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How to Deter Employee Fraud

Kathleen O. Galaska, CPA
Kathleen O. Galaska, CPA Director, Audit & Accounting

According to the Association of Certified Fraud Examiners’ 2018 Global Study on Occupational Fraud and Abuse, internal control weaknesses are responsible for nearly half of fraud incidents. Setting proper segregation of duties is an excellent first step in strengthening your organization’s internal controls.

When thinking about the number of duties that are involved in accounting, it may seem impossible to segregate them all. This is where the CARR mnemonic can help you remember which duties should be segregated:

(C)ustody of assets
(R)ecording transactions

For example, if an employee has custody of inventory of fixed assets, that same employee shouldn’t be able to record an entry to write off those assets. An employee also shouldn’t be authorizing (signing) checks, recording those checks in the general ledger, and reconciling the bank account.

Historically, 53 percent of fraud cases have been discovered after a tip or management review. While it may not deter fraud entirely, it may prove beneficial to set up a whistle-blower and/or fraud reporting program in which anyone – whether an employee, customer, or vendor – is able to report an incident anonymously. This may help mitigate the losses to the organization. In fact, fraud losses are 50 percent smaller at organizations with a hotline than at those without one. While management review is critical in any organization, it is especially imperative in smaller companies that cannot maintain the proper segregation of duties.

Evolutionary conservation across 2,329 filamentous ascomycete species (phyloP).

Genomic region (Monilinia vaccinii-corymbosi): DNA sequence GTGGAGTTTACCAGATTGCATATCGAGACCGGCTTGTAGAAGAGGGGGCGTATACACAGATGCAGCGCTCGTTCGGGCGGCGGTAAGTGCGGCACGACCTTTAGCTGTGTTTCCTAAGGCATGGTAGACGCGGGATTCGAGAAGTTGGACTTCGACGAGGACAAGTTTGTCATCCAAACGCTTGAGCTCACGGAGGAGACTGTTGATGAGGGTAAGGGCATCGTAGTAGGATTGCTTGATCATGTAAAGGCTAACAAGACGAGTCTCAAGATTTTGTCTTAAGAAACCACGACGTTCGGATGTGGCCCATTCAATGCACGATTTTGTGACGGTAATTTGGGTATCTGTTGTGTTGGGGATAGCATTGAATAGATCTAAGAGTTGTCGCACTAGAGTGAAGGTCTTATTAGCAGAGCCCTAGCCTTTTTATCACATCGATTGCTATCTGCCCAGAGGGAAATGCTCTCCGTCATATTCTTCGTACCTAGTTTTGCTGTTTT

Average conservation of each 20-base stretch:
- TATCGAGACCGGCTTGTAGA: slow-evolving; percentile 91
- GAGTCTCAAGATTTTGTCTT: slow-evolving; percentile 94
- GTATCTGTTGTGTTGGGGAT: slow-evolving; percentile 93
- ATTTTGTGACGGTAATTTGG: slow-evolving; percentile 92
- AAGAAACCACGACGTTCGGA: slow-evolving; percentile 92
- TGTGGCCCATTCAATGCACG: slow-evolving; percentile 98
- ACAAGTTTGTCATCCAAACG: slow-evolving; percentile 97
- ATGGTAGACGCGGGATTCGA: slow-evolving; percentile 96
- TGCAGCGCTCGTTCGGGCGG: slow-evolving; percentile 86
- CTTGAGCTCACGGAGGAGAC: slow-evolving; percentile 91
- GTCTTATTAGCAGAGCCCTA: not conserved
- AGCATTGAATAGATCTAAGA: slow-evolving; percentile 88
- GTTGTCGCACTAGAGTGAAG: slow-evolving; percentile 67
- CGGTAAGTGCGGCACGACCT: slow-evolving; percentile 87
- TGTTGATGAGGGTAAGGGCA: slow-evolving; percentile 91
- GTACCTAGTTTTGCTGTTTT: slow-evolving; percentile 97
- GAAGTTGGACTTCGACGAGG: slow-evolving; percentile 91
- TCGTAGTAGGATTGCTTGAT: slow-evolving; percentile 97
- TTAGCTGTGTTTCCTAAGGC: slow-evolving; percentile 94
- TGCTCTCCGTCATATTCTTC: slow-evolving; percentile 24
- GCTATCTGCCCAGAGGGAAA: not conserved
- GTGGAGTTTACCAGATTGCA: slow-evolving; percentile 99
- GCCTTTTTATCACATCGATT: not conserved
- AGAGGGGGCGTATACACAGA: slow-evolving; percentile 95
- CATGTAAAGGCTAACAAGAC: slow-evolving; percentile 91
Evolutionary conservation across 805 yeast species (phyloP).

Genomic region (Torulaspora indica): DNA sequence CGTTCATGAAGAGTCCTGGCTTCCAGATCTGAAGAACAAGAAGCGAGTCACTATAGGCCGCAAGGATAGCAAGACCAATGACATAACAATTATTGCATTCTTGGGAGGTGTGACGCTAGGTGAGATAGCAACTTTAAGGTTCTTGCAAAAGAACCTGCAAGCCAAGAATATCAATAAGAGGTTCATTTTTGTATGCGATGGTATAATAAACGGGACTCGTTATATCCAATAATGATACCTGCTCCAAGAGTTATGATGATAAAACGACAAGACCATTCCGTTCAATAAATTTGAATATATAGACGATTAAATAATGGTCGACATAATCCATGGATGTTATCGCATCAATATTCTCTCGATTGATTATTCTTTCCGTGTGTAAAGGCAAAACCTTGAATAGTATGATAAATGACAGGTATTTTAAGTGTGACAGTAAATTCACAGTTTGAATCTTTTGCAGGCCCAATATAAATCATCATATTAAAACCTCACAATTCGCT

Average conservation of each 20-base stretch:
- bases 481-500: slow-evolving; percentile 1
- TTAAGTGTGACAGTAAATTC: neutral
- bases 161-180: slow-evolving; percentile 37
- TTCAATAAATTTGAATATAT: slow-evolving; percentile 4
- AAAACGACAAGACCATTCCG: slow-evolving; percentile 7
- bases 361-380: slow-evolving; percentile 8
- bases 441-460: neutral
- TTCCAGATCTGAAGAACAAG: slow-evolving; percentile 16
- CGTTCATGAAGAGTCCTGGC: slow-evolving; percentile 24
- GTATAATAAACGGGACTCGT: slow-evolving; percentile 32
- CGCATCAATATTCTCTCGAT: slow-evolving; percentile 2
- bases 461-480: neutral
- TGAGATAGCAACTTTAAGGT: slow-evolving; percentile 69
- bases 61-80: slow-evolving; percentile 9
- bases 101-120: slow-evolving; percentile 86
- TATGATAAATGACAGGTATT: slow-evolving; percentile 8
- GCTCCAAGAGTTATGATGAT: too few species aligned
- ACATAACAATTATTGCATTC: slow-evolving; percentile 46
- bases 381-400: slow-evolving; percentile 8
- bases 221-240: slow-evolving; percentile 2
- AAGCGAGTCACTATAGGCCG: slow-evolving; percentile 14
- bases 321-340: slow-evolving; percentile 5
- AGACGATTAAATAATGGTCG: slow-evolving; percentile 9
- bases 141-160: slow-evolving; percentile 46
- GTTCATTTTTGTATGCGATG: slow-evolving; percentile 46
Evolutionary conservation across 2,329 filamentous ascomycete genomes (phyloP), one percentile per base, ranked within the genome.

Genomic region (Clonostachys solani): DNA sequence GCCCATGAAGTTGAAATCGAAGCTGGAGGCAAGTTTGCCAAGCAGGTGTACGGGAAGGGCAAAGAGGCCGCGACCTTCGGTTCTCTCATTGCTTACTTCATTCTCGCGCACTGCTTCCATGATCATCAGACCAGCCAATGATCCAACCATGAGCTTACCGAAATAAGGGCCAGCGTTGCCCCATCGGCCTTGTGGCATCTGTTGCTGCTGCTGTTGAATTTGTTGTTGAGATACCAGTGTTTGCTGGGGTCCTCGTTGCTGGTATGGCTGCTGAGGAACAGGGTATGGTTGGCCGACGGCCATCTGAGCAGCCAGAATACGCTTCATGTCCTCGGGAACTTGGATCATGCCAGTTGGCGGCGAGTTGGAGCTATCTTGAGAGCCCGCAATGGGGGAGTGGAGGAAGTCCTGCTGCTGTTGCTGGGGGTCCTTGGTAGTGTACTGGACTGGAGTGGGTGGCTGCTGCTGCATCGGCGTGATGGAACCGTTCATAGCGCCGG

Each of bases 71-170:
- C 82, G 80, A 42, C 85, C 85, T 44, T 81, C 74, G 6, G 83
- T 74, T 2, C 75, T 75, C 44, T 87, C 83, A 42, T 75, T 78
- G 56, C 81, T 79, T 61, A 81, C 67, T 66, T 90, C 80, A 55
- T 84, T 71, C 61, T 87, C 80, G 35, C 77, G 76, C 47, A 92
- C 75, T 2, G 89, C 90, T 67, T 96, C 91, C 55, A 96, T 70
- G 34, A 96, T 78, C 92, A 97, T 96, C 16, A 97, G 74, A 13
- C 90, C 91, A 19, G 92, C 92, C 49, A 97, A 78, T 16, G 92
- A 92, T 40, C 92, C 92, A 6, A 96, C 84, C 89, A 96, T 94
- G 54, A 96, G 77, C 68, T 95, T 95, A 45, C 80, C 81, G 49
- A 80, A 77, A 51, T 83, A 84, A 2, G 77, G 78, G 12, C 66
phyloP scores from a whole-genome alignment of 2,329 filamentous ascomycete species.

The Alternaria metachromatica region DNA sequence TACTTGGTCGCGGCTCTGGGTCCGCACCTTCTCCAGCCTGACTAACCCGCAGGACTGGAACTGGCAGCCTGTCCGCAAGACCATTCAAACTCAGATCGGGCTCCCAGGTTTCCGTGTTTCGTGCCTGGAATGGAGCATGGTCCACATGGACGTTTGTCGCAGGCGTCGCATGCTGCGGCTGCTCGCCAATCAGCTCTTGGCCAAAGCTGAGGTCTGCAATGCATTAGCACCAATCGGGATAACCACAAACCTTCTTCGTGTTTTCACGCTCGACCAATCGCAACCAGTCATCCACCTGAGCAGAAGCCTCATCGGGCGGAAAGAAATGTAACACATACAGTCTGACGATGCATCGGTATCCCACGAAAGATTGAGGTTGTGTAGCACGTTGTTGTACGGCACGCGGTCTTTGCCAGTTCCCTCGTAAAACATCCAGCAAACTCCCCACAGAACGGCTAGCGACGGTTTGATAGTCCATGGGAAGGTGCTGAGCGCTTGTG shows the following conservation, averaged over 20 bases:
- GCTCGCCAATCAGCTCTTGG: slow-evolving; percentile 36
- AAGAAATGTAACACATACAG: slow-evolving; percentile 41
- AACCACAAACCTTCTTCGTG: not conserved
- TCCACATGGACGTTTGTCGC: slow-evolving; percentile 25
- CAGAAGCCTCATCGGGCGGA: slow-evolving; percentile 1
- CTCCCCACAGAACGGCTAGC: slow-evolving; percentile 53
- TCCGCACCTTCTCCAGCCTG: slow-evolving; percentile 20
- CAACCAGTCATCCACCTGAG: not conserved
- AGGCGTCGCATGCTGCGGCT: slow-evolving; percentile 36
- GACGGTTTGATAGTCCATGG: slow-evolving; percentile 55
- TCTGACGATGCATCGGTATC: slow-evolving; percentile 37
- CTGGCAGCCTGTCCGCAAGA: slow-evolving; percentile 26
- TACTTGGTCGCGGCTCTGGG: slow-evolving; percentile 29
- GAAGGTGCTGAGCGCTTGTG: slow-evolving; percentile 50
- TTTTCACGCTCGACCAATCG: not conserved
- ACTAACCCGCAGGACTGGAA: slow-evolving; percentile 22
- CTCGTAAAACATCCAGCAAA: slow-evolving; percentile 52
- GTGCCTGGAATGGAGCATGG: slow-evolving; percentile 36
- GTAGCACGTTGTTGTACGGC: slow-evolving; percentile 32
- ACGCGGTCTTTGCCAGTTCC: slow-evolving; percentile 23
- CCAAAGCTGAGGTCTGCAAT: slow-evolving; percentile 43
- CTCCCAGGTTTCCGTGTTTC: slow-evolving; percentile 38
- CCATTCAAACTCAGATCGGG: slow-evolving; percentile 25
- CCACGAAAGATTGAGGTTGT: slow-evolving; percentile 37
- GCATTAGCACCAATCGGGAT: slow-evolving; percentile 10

Employee fraud is committed when three factors are present at the same time: pressure, opportunity, and rationalization. In addition to setting appropriate segregation of duties and taking away opportunity, management needs to know their employees to determine whether there may be any pressure in employees’ lives that could lead to committing fraud. Background checks should be performed prior to an employee hire. Once the employee is part of the team, understanding their personal situation will help you recognize any pressure they are facing. It’s also important to be aware of certain details regarding the employee’s significant other. For example, what is the spouse’s job status? Has the employee or their spouse been diagnosed with a significant illness? Are they underwater on their mortgage?

The reason this is so important is because when an employee commits fraud, it typically starts with pressure in their lives. They see an opportunity to commit fraud, and then must rationalize it. They may do this if they believe they are underpaid or if they see the company being dishonest in other interactions with vendors or customers. Having regular compensation meetings with employees will allow you to discover early on if an employee seems unhappy with their compensation.

Another important area of internal control is setting a tone at the top that demonstrates ethical behavior, including honesty. This tone at the top should include the executive team as well as the board of directors. The board will hold the executive team accountable for their actions, which includes both their competency and their character. The previously mentioned whistle-blower program may also include the board if an employee feels that they cannot approach someone in the management team without retaliation.

Employees observe the actions of the executive team to resolve how they should handle certain situations. For example, if a vendor sends too many items to the company, does the company send back the extra or does it decide it’s the vendor’s mistake and move on? Creating a code of conduct that outlines expected behavior is a great start, but if management doesn’t demonstrate behavior in line with the code, employees won’t take it seriously.

Understanding the fraud triangle factors of pressure, opportunity, and rationalization will help your company take the necessary steps to deter employee fraud.

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Kathleen O. Galaska, CPA

Kathleen O. Galaska, CPA

Director, Audit & Accounting

Not-for-Profit Specialist, Owner Operated Private Companies Specialist, Private Equity-Backed Companies Specialist

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